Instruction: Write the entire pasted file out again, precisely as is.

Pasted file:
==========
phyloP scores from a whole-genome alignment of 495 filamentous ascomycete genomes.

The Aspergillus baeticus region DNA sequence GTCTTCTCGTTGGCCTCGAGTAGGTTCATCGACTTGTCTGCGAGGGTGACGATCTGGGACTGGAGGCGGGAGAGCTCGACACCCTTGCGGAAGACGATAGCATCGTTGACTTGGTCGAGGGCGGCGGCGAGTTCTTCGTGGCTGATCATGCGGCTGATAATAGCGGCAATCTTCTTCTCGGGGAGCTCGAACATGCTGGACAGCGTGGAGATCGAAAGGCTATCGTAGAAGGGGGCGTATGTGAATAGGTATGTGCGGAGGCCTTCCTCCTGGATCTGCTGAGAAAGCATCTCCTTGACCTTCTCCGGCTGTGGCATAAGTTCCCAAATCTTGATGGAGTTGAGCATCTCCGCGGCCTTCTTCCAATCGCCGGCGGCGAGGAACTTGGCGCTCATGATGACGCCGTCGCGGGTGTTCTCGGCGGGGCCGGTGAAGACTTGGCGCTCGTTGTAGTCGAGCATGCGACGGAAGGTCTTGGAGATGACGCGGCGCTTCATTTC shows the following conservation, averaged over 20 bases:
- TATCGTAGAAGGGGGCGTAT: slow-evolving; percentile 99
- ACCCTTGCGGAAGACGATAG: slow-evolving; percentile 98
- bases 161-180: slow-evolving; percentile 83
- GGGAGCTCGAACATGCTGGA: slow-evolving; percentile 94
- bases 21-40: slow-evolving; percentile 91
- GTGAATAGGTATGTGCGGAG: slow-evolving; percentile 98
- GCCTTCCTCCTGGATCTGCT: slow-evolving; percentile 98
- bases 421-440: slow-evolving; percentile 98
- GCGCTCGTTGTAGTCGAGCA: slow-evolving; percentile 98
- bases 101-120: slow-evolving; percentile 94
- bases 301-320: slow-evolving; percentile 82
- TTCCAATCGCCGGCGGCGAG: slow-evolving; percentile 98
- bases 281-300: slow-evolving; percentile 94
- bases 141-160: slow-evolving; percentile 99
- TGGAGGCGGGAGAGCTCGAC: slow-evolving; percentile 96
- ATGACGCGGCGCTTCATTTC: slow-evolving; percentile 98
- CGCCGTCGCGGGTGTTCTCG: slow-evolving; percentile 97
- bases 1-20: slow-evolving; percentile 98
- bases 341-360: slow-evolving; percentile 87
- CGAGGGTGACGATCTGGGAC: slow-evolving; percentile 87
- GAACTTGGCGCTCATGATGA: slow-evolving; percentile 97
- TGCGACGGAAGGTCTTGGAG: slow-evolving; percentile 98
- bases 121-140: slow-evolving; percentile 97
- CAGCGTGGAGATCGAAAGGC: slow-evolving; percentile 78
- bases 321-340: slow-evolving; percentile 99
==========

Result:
phyloP scores from a whole-genome alignment of 495 filamentous ascomycete genomes.

The Aspergillus baeticus region DNA sequence GTCTTCTCGTTGGCCTCGAGTAGGTTCATCGACTTGTCTGCGAGGGTGACGATCTGGGACTGGAGGCGGGAGAGCTCGACACCCTTGCGGAAGACGATAGCATCGTTGACTTGGTCGAGGGCGGCGGCGAGTTCTTCGTGGCTGATCATGCGGCTGATAATAGCGGCAATCTTCTTCTCGGGGAGCTCGAACATGCTGGACAGCGTGGAGATCGAAAGGCTATCGTAGAAGGGGGCGTATGTGAATAGGTATGTGCGGAGGCCTTCCTCCTGGATCTGCTGAGAAAGCATCTCCTTGACCTTCTCCGGCTGTGGCATAAGTTCCCAAATCTTGATGGAGTTGAGCATCTCCGCGGCCTTCTTCCAATCGCCGGCGGCGAGGAACTTGGCGCTCATGATGACGCCGTCGCGGGTGTTCTCGGCGGGGCCGGTGAAGACTTGGCGCTCGTTGTAGTCGAGCATGCGACGGAAGGTCTTGGAGATGACGCGGCGCTTCATTTC shows the following conservation, averaged over 20 bases:
- TATCGTAGAAGGGGGCGTAT: slow-evolving; percentile 99
- ACCCTTGCGGAAGACGATAG: slow-evolving; percentile 98
- bases 161-180: slow-evolving; percentile 83
- GGGAGCTCGAACATGCTGGA: slow-evolving; percentile 94
- bases 21-40: slow-evolving; percentile 91
- GTGAATAGGTATGTGCGGAG: slow-evolving; percentile 98
- GCCTTCCTCCTGGATCTGCT: slow-evolving; percentile 98
- bases 421-440: slow-evolving; percentile 98
- GCGCTCGTTGTAGTCGAGCA: slow-evolving; percentile 98
- bases 101-120: slow-evolving; percentile 94
- bases 301-320: slow-evolving; percentile 82
- TTCCAATCGCCGGCGGCGAG: slow-evolving; percentile 98
- bases 281-300: slow-evolving; percentile 94
- bases 141-160: slow-evolving; percentile 99
- TGGAGGCGGGAGAGCTCGAC: slow-evolving; percentile 96
- ATGACGCGGCGCTTCATTTC: slow-evolving; percentile 98
- CGCCGTCGCGGGTGTTCTCG: slow-evolving; percentile 97
- bases 1-20: slow-evolving; percentile 98
- bases 341-360: slow-evolving; percentile 87
- CGAGGGTGACGATCTGGGAC: slow-evolving; percentile 87
- GAACTTGGCGCTCATGATGA: slow-evolving; percentile 97
- TGCGACGGAAGGTCTTGGAG: slow-evolving; percentile 98
- bases 121-140: slow-evolving; percentile 97
- CAGCGTGGAGATCGAAAGGC: slow-evolving; percentile 78
- bases 321-340: slow-evolving; percentile 99